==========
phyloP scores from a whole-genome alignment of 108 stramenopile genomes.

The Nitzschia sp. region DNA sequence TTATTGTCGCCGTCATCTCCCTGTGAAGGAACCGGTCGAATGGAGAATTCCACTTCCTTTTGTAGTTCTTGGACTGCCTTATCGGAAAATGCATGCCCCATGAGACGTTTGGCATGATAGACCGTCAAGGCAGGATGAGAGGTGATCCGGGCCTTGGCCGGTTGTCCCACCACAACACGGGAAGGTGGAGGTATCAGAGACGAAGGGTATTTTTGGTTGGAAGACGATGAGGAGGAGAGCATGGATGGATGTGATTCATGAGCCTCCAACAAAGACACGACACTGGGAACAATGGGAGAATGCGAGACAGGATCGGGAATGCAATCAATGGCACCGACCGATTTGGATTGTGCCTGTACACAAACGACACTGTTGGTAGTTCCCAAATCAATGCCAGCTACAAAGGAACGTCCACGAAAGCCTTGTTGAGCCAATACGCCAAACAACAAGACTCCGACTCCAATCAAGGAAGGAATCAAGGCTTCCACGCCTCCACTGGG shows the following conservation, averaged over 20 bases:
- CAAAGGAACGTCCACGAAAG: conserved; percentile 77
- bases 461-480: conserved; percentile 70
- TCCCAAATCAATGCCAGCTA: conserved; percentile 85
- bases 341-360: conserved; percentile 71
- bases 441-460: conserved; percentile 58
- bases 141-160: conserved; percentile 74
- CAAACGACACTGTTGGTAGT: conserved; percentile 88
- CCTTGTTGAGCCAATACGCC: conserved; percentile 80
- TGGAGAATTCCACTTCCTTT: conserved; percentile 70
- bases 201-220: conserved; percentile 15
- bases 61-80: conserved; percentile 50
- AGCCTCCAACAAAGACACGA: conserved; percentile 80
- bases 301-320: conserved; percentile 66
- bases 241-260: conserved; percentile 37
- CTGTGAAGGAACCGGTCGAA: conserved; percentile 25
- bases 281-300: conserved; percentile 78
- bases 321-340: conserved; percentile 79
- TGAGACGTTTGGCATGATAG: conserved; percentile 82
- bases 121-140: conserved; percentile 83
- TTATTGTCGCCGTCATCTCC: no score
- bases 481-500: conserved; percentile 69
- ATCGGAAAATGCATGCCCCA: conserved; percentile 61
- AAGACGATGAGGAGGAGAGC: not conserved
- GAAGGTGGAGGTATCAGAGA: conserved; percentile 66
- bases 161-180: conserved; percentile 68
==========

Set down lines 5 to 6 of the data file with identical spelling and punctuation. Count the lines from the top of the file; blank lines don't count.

- TCCCAAATCAATGCCAGCTA: conserved; percentile 85
- bases 341-360: conserved; percentile 71